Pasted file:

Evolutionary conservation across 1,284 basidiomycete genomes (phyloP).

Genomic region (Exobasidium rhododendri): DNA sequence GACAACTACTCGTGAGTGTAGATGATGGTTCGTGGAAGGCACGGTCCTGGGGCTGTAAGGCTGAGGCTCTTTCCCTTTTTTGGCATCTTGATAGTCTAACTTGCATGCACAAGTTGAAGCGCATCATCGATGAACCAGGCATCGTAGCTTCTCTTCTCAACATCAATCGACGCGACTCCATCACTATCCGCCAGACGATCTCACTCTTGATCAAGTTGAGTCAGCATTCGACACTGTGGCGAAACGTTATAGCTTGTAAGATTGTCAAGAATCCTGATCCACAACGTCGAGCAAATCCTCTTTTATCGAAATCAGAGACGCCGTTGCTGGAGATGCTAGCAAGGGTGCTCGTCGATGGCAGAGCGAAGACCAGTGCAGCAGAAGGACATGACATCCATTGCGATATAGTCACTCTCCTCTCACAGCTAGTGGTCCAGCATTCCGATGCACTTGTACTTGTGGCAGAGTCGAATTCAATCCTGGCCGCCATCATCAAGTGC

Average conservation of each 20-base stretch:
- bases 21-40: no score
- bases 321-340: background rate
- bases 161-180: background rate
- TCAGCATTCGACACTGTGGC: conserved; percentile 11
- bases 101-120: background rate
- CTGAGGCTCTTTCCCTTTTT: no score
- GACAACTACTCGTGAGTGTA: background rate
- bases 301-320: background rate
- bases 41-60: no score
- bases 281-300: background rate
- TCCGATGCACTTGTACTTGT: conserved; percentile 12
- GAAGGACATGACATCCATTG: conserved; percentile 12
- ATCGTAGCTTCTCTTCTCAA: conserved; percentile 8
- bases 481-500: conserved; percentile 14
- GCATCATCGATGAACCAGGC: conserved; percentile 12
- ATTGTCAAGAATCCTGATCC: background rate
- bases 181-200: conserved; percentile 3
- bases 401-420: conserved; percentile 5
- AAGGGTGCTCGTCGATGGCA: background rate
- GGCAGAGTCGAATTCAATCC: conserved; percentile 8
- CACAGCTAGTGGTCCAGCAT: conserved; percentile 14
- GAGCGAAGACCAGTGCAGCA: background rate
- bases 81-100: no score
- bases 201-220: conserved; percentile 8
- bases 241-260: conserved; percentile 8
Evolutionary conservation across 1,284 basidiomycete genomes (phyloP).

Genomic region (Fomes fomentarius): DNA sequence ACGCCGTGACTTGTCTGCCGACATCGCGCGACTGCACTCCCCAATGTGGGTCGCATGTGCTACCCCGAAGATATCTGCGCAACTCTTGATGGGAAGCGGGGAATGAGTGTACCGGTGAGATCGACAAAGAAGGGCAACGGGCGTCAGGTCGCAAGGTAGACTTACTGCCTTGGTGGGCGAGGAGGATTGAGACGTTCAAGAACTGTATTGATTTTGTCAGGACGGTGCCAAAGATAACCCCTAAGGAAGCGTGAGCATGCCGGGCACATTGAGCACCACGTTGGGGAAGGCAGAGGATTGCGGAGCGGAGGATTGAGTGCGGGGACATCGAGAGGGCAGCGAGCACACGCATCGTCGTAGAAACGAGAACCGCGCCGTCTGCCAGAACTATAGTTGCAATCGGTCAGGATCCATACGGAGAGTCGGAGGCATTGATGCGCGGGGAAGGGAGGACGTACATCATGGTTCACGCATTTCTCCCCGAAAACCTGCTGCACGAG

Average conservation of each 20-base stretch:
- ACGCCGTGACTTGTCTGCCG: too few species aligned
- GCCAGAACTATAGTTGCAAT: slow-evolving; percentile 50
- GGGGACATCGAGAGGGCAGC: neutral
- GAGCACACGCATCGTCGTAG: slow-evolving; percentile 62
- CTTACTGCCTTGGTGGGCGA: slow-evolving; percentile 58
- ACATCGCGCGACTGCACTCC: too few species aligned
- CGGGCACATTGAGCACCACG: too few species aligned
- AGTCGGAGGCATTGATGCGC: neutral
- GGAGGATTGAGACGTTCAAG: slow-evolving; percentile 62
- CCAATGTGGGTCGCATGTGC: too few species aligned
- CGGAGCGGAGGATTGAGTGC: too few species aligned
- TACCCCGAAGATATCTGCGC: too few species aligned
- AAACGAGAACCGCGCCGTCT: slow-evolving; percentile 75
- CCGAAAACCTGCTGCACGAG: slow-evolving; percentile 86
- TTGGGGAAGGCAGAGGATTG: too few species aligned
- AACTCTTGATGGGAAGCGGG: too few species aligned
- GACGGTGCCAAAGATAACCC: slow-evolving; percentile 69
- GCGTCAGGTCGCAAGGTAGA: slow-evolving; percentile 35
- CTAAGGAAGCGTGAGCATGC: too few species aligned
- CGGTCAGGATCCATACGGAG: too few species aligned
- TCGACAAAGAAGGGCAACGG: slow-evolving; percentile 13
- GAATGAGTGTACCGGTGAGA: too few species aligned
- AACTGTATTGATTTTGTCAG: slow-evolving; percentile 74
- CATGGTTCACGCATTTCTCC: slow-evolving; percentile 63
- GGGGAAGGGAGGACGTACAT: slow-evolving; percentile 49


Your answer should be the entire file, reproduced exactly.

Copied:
Evolutionary conservation across 1,284 basidiomycete genomes (phyloP).

Genomic region (Exobasidium rhododendri): DNA sequence GACAACTACTCGTGAGTGTAGATGATGGTTCGTGGAAGGCACGGTCCTGGGGCTGTAAGGCTGAGGCTCTTTCCCTTTTTTGGCATCTTGATAGTCTAACTTGCATGCACAAGTTGAAGCGCATCATCGATGAACCAGGCATCGTAGCTTCTCTTCTCAACATCAATCGACGCGACTCCATCACTATCCGCCAGACGATCTCACTCTTGATCAAGTTGAGTCAGCATTCGACACTGTGGCGAAACGTTATAGCTTGTAAGATTGTCAAGAATCCTGATCCACAACGTCGAGCAAATCCTCTTTTATCGAAATCAGAGACGCCGTTGCTGGAGATGCTAGCAAGGGTGCTCGTCGATGGCAGAGCGAAGACCAGTGCAGCAGAAGGACATGACATCCATTGCGATATAGTCACTCTCCTCTCACAGCTAGTGGTCCAGCATTCCGATGCACTTGTACTTGTGGCAGAGTCGAATTCAATCCTGGCCGCCATCATCAAGTGC

Average conservation of each 20-base stretch:
- bases 21-40: no score
- bases 321-340: background rate
- bases 161-180: background rate
- TCAGCATTCGACACTGTGGC: conserved; percentile 11
- bases 101-120: background rate
- CTGAGGCTCTTTCCCTTTTT: no score
- GACAACTACTCGTGAGTGTA: background rate
- bases 301-320: background rate
- bases 41-60: no score
- bases 281-300: background rate
- TCCGATGCACTTGTACTTGT: conserved; percentile 12
- GAAGGACATGACATCCATTG: conserved; percentile 12
- ATCGTAGCTTCTCTTCTCAA: conserved; percentile 8
- bases 481-500: conserved; percentile 14
- GCATCATCGATGAACCAGGC: conserved; percentile 12
- ATTGTCAAGAATCCTGATCC: background rate
- bases 181-200: conserved; percentile 3
- bases 401-420: conserved; percentile 5
- AAGGGTGCTCGTCGATGGCA: background rate
- GGCAGAGTCGAATTCAATCC: conserved; percentile 8
- CACAGCTAGTGGTCCAGCAT: conserved; percentile 14
- GAGCGAAGACCAGTGCAGCA: background rate
- bases 81-100: no score
- bases 201-220: conserved; percentile 8
- bases 241-260: conserved; percentile 8
Evolutionary conservation across 1,284 basidiomycete genomes (phyloP).

Genomic region (Fomes fomentarius): DNA sequence ACGCCGTGACTTGTCTGCCGACATCGCGCGACTGCACTCCCCAATGTGGGTCGCATGTGCTACCCCGAAGATATCTGCGCAACTCTTGATGGGAAGCGGGGAATGAGTGTACCGGTGAGATCGACAAAGAAGGGCAACGGGCGTCAGGTCGCAAGGTAGACTTACTGCCTTGGTGGGCGAGGAGGATTGAGACGTTCAAGAACTGTATTGATTTTGTCAGGACGGTGCCAAAGATAACCCCTAAGGAAGCGTGAGCATGCCGGGCACATTGAGCACCACGTTGGGGAAGGCAGAGGATTGCGGAGCGGAGGATTGAGTGCGGGGACATCGAGAGGGCAGCGAGCACACGCATCGTCGTAGAAACGAGAACCGCGCCGTCTGCCAGAACTATAGTTGCAATCGGTCAGGATCCATACGGAGAGTCGGAGGCATTGATGCGCGGGGAAGGGAGGACGTACATCATGGTTCACGCATTTCTCCCCGAAAACCTGCTGCACGAG

Average conservation of each 20-base stretch:
- ACGCCGTGACTTGTCTGCCG: too few species aligned
- GCCAGAACTATAGTTGCAAT: slow-evolving; percentile 50
- GGGGACATCGAGAGGGCAGC: neutral
- GAGCACACGCATCGTCGTAG: slow-evolving; percentile 62
- CTTACTGCCTTGGTGGGCGA: slow-evolving; percentile 58
- ACATCGCGCGACTGCACTCC: too few species aligned
- CGGGCACATTGAGCACCACG: too few species aligned
- AGTCGGAGGCATTGATGCGC: neutral
- GGAGGATTGAGACGTTCAAG: slow-evolving; percentile 62
- CCAATGTGGGTCGCATGTGC: too few species aligned
- CGGAGCGGAGGATTGAGTGC: too few species aligned
- TACCCCGAAGATATCTGCGC: too few species aligned
- AAACGAGAACCGCGCCGTCT: slow-evolving; percentile 75
- CCGAAAACCTGCTGCACGAG: slow-evolving; percentile 86
- TTGGGGAAGGCAGAGGATTG: too few species aligned
- AACTCTTGATGGGAAGCGGG: too few species aligned
- GACGGTGCCAAAGATAACCC: slow-evolving; percentile 69
- GCGTCAGGTCGCAAGGTAGA: slow-evolving; percentile 35
- CTAAGGAAGCGTGAGCATGC: too few species aligned
- CGGTCAGGATCCATACGGAG: too few species aligned
- TCGACAAAGAAGGGCAACGG: slow-evolving; percentile 13
- GAATGAGTGTACCGGTGAGA: too few species aligned
- AACTGTATTGATTTTGTCAG: slow-evolving; percentile 74
- CATGGTTCACGCATTTCTCC: slow-evolving; percentile 63
- GGGGAAGGGAGGACGTACAT: slow-evolving; percentile 49